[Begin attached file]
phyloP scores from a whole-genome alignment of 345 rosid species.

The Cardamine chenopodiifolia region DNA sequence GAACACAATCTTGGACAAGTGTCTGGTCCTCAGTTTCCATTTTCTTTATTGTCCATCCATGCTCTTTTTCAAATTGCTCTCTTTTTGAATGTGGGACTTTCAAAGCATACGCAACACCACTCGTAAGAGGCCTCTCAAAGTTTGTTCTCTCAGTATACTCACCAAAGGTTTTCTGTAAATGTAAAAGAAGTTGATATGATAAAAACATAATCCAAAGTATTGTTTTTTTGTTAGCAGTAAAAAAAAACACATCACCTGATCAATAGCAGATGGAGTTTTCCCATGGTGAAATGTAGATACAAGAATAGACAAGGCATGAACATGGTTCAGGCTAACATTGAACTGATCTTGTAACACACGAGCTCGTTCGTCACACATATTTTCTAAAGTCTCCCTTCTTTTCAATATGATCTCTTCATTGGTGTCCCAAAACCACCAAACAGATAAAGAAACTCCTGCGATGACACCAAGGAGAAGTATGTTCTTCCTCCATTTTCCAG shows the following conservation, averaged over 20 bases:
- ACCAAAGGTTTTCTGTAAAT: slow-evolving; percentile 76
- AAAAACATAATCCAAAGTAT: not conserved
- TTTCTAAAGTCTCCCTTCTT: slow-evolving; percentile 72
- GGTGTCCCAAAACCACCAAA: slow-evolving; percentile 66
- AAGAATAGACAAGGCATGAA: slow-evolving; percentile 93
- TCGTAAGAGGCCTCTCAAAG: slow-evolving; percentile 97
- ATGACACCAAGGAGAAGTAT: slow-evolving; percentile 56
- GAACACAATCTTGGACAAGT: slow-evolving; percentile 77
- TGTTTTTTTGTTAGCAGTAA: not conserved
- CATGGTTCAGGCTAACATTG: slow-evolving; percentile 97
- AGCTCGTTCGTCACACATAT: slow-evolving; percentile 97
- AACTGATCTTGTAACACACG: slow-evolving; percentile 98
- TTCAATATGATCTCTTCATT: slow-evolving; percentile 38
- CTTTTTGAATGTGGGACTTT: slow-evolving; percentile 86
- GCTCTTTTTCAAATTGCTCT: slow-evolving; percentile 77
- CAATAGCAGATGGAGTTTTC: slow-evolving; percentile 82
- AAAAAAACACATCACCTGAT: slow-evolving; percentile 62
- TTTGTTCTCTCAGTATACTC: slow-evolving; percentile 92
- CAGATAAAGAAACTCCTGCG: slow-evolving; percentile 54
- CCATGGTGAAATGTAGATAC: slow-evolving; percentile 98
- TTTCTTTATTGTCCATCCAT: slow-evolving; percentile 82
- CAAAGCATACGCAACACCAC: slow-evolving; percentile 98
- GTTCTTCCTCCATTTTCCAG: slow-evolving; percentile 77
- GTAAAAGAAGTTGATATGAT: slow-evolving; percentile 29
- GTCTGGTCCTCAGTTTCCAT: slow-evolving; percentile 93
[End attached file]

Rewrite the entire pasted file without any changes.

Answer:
phyloP scores from a whole-genome alignment of 345 rosid species.

The Cardamine chenopodiifolia region DNA sequence GAACACAATCTTGGACAAGTGTCTGGTCCTCAGTTTCCATTTTCTTTATTGTCCATCCATGCTCTTTTTCAAATTGCTCTCTTTTTGAATGTGGGACTTTCAAAGCATACGCAACACCACTCGTAAGAGGCCTCTCAAAGTTTGTTCTCTCAGTATACTCACCAAAGGTTTTCTGTAAATGTAAAAGAAGTTGATATGATAAAAACATAATCCAAAGTATTGTTTTTTTGTTAGCAGTAAAAAAAAACACATCACCTGATCAATAGCAGATGGAGTTTTCCCATGGTGAAATGTAGATACAAGAATAGACAAGGCATGAACATGGTTCAGGCTAACATTGAACTGATCTTGTAACACACGAGCTCGTTCGTCACACATATTTTCTAAAGTCTCCCTTCTTTTCAATATGATCTCTTCATTGGTGTCCCAAAACCACCAAACAGATAAAGAAACTCCTGCGATGACACCAAGGAGAAGTATGTTCTTCCTCCATTTTCCAG shows the following conservation, averaged over 20 bases:
- ACCAAAGGTTTTCTGTAAAT: slow-evolving; percentile 76
- AAAAACATAATCCAAAGTAT: not conserved
- TTTCTAAAGTCTCCCTTCTT: slow-evolving; percentile 72
- GGTGTCCCAAAACCACCAAA: slow-evolving; percentile 66
- AAGAATAGACAAGGCATGAA: slow-evolving; percentile 93
- TCGTAAGAGGCCTCTCAAAG: slow-evolving; percentile 97
- ATGACACCAAGGAGAAGTAT: slow-evolving; percentile 56
- GAACACAATCTTGGACAAGT: slow-evolving; percentile 77
- TGTTTTTTTGTTAGCAGTAA: not conserved
- CATGGTTCAGGCTAACATTG: slow-evolving; percentile 97
- AGCTCGTTCGTCACACATAT: slow-evolving; percentile 97
- AACTGATCTTGTAACACACG: slow-evolving; percentile 98
- TTCAATATGATCTCTTCATT: slow-evolving; percentile 38
- CTTTTTGAATGTGGGACTTT: slow-evolving; percentile 86
- GCTCTTTTTCAAATTGCTCT: slow-evolving; percentile 77
- CAATAGCAGATGGAGTTTTC: slow-evolving; percentile 82
- AAAAAAACACATCACCTGAT: slow-evolving; percentile 62
- TTTGTTCTCTCAGTATACTC: slow-evolving; percentile 92
- CAGATAAAGAAACTCCTGCG: slow-evolving; percentile 54
- CCATGGTGAAATGTAGATAC: slow-evolving; percentile 98
- TTTCTTTATTGTCCATCCAT: slow-evolving; percentile 82
- CAAAGCATACGCAACACCAC: slow-evolving; percentile 98
- GTTCTTCCTCCATTTTCCAG: slow-evolving; percentile 77
- GTAAAAGAAGTTGATATGAT: slow-evolving; percentile 29
- GTCTGGTCCTCAGTTTCCAT: slow-evolving; percentile 93